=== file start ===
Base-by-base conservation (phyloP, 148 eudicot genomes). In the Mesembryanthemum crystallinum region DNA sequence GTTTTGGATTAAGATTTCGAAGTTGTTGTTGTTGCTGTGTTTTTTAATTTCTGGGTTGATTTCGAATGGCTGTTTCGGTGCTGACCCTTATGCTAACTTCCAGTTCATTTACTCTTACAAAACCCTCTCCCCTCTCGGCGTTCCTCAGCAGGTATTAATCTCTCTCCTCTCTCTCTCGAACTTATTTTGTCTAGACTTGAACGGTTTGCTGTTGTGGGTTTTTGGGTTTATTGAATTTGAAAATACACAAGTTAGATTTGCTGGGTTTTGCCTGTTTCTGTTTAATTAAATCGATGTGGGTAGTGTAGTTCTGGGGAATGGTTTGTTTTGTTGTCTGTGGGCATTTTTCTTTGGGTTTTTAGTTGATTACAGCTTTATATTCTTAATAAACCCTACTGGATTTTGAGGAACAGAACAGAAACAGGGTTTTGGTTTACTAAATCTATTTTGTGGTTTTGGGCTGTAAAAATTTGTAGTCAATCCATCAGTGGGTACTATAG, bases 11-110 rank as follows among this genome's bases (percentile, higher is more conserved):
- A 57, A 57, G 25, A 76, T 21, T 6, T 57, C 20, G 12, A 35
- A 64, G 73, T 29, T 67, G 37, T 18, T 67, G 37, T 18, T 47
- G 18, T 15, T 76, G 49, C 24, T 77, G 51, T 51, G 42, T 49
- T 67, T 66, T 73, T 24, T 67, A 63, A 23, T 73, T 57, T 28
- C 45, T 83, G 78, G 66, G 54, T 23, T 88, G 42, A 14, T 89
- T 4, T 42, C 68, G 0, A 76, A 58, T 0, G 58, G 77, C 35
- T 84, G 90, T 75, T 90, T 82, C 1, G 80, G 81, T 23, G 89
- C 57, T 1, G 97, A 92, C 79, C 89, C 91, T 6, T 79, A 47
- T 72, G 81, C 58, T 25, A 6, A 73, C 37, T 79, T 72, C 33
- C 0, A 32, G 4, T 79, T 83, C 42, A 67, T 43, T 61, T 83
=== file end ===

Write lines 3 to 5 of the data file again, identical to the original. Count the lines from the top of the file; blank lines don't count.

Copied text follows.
- A 64, G 73, T 29, T 67, G 37, T 18, T 67, G 37, T 18, T 47
- G 18, T 15, T 76, G 49, C 24, T 77, G 51, T 51, G 42, T 49
- T 67, T 66, T 73, T 24, T 67, A 63, A 23, T 73, T 57, T 28